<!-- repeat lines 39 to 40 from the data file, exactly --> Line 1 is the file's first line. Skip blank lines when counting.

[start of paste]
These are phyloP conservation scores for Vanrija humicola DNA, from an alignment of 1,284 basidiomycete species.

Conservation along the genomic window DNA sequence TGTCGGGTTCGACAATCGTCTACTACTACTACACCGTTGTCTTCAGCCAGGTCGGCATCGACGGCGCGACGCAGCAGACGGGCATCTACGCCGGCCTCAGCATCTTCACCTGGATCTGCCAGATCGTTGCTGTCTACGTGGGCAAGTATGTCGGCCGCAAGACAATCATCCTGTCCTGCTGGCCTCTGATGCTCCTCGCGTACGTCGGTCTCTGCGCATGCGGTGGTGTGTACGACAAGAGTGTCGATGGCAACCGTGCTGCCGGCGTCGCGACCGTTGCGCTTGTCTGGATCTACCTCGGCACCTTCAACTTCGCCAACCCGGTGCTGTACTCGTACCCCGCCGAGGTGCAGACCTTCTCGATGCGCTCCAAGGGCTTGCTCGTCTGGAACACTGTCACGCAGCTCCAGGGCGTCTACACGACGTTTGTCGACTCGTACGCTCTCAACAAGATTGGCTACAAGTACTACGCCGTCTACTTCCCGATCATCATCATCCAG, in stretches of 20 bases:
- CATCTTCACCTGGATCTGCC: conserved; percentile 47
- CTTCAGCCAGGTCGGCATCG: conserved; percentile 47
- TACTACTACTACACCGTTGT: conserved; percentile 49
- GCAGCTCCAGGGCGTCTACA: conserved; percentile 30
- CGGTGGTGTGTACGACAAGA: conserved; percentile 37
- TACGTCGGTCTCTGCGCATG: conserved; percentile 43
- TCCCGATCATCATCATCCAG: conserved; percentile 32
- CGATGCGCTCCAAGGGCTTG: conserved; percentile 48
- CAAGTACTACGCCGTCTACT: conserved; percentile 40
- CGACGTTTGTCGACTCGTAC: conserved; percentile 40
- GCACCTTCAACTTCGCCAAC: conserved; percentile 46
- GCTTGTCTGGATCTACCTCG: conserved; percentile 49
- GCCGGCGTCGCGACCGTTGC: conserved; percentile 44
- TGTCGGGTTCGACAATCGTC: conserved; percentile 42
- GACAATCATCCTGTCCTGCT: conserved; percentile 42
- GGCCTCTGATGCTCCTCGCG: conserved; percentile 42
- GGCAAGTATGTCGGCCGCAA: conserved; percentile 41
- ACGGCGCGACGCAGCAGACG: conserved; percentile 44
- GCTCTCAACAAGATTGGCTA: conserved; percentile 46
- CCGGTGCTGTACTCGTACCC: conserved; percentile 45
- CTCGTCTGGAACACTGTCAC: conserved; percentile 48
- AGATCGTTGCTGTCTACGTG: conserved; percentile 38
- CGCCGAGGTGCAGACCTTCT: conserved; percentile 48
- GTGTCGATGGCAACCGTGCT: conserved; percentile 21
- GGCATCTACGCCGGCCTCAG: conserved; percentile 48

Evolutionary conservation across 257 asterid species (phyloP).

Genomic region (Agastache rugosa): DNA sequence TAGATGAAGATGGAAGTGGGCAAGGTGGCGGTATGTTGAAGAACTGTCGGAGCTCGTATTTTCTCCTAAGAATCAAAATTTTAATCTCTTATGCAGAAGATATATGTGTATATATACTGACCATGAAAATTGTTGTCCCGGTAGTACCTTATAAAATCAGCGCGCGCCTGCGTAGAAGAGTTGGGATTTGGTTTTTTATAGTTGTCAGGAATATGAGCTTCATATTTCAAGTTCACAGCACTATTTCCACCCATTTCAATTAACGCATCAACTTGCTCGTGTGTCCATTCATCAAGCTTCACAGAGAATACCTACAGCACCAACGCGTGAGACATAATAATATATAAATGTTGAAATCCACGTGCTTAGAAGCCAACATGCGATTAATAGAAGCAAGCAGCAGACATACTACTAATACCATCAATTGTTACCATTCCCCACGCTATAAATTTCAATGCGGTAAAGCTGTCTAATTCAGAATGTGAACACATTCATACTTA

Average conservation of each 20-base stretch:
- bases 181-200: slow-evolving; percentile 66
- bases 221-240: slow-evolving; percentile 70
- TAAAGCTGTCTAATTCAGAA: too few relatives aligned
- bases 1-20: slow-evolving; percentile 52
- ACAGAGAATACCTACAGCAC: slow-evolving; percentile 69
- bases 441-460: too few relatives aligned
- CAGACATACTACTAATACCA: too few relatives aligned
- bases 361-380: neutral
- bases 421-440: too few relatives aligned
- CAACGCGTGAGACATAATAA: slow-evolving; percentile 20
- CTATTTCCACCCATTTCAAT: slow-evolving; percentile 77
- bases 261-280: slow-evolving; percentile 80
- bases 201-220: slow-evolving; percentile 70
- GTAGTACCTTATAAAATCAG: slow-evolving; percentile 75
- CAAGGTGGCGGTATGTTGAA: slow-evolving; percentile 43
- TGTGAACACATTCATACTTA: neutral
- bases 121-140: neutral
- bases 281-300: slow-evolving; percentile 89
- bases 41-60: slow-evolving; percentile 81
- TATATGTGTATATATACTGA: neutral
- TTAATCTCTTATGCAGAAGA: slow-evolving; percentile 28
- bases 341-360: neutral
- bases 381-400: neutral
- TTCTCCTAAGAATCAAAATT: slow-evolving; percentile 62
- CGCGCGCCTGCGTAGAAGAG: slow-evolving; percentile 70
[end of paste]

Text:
- bases 421-440: too few relatives aligned
- CAACGCGTGAGACATAATAA: slow-evolving; percentile 20